An Uncomplicated Message through Visual Potency
Jennifer Baichwal’s Anthropocene: The Human Epoch, which has not yet received a UK wide release, is a meditative and thoughtful Environmental Documentary on mankind’s ignorance of our ingenuity to extract our world resources for use as commodity. The film is certainly effective in executing its poignant ideas, however, at times its subtlety and the patience it requires from the audience may leave some feeling a little cold…
The approach Anthropocene takes to the documentary format and specifically an environmental documentary is assuredly the correct one; it has the maturity to see past sensationalised and emotionally manipulative filmmaking, instead approaching the subject with real conviction in its calmness. Each sequence takes its time by placing trust in its tactile visual imagery to often independently propagate its messages.
Anthropocene has admirable aspirations and a fundamentally tasteful execution that certainly allows its messages to be up for your consideration rather than crude forced ingestion
Baichwal’s film is certainly globetrotting with the majority of the film being a series of independent vignettes from different cultures and communities across the world. Nicholas de Pencier’s cinematography provides each sequence with a real sense of uncompromising reality, providing tactile viewpoints on common environmental tropes.
Pencier’s cinematography provides real moments of visual cleverness, with one being an extended single take of a high-speed train tunnel enveloping the screen in a blur of movement, working to highlight the extent of mankind’s modification of the planet. Moments such as this do a good job at breaking up, what can feel like, a monotonous construction.
Alicia Vikander’s (Ex Machina, Tomb Raider) addition through voiceover supplies the film (rightly or wrongly) with a greater sense of legitimacy. She approaches the recordings, of context or thematic clues, with scintillating grace; each time her voiceover is utilised it provides a real sit-up and listen moment.
The voiceover undoubtedly provides much needed moments of reprieve but her addition to aid the visuals is sparingly used and perhaps could have been used more to provide some further connective tissue between the vignettes. As a singular complete mass these vignettes feel completely necessary, but their sequential order and individual inclusion at times felt random or at least unimportant.
In regards to the pacing, despite both Vikander’s voiceover and Pencier’s cinematography having their moments of real interest and the fact that I really applaud Baichwal’s tentative approach, there is still at times throughout the film a sense of flatness that this minimal and understated documentary style can easily succumb to. Of course, the level of tedium will vary viewer to viewer with some enjoying its wistful presentation but I can’t help but feel that the film’s length is slightly unjustified.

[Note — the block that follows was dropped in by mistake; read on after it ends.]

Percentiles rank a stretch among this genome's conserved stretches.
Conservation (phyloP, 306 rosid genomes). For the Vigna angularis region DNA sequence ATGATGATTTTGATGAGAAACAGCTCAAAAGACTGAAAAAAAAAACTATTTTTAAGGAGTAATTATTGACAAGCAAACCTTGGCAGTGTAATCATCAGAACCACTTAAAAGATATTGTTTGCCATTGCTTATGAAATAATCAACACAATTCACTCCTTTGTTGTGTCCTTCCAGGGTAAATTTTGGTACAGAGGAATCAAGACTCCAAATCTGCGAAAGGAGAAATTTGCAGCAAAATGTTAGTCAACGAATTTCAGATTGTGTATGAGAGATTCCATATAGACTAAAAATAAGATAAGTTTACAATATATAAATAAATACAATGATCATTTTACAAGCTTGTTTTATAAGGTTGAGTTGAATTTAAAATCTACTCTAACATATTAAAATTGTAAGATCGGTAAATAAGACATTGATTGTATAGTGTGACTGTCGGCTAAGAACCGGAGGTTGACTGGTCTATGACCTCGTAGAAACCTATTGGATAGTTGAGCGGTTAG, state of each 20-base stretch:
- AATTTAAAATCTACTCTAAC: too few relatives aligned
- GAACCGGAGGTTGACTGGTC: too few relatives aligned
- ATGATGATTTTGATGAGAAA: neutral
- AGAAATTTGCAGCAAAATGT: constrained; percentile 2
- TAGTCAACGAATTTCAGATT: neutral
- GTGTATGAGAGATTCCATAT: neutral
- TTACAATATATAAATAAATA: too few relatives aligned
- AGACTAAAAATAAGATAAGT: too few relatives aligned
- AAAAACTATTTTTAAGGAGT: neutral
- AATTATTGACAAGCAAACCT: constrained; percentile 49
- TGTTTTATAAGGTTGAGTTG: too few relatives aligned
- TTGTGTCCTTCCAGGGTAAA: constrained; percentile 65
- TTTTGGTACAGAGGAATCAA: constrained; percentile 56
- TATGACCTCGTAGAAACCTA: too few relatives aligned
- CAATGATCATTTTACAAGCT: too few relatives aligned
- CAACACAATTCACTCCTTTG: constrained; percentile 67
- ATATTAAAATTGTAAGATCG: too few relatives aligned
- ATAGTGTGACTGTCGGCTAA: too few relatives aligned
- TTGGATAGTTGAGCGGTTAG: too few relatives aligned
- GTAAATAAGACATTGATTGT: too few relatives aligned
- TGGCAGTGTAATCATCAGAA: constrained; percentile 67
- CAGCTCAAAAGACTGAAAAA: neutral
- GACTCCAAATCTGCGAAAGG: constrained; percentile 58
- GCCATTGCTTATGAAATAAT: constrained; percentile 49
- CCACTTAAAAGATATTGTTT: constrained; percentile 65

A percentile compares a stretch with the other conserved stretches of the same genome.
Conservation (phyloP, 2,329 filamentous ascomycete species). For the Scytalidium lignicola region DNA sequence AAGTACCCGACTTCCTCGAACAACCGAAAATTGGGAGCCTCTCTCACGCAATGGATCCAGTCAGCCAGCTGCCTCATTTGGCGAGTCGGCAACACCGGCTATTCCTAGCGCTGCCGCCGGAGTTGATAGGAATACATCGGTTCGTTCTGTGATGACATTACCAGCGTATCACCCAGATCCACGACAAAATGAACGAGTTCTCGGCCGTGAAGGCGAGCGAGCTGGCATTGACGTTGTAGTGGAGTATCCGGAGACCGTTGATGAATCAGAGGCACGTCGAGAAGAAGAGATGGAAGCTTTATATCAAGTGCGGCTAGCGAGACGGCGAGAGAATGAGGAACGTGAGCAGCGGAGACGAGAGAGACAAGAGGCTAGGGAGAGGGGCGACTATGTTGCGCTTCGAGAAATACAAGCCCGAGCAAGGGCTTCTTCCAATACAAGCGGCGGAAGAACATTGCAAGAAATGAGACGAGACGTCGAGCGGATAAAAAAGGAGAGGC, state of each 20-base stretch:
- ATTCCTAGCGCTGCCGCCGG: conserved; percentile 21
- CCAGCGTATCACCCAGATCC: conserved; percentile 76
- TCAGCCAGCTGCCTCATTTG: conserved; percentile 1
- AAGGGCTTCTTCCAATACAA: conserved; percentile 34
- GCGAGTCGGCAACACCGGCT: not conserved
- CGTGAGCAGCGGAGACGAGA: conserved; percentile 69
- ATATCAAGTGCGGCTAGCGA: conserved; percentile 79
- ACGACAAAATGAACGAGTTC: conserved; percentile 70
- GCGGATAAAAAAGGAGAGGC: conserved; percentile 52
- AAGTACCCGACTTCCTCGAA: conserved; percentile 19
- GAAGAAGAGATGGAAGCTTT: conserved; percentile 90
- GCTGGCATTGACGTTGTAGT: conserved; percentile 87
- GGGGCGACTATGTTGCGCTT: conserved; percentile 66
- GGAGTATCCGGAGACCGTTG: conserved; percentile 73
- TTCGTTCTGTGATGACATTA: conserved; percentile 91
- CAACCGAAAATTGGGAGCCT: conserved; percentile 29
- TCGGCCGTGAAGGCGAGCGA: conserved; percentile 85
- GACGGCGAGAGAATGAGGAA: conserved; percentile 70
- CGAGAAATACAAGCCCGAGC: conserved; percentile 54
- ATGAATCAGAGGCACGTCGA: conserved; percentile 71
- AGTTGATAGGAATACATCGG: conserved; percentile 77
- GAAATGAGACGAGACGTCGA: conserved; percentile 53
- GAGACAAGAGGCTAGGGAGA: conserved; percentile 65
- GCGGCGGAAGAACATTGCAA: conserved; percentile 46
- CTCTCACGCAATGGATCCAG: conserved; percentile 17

A film of this nature very much relies on its ending and your reaction to it; you patiently and subliminally absorb the imagery and sounds in the hope that it will all crystallise by the credits. Perhaps this is where my primary confliction lies with Anthropocene…
It has the maturity to see past sensationalised and emotionally manipulative filmmaking, instead approaching the subject with real conviction in its calmness
It certainly isn’t a series of thematically connected bits that just ends at the prescribed 90 minutes. It definitely has a clear conclusion, that I can intellectually rationalize, with a strikingly simple message that is definitely appropriate to convince an audience of in 90 minutes. Yet, nevertheless the ending left me emotionally dissatisfied and my reading of it felt all too forced because, for me, the central imagery that is setup at the beginning and retuned to at the denouement to imply the film’s substance feels far too designed and contrived.
Anthropocene has admirable aspirations and a fundamentally tasteful execution that certainly allows its messages to be up for your consideration rather than crude forced ingestion, but it flounders with its contrived vignette that bookends the film, which will leave many completely lost and underwhelmed with the film as a single entity.
In-article images courtesy of @climatecrisishub via instagram. No changes made to these images.
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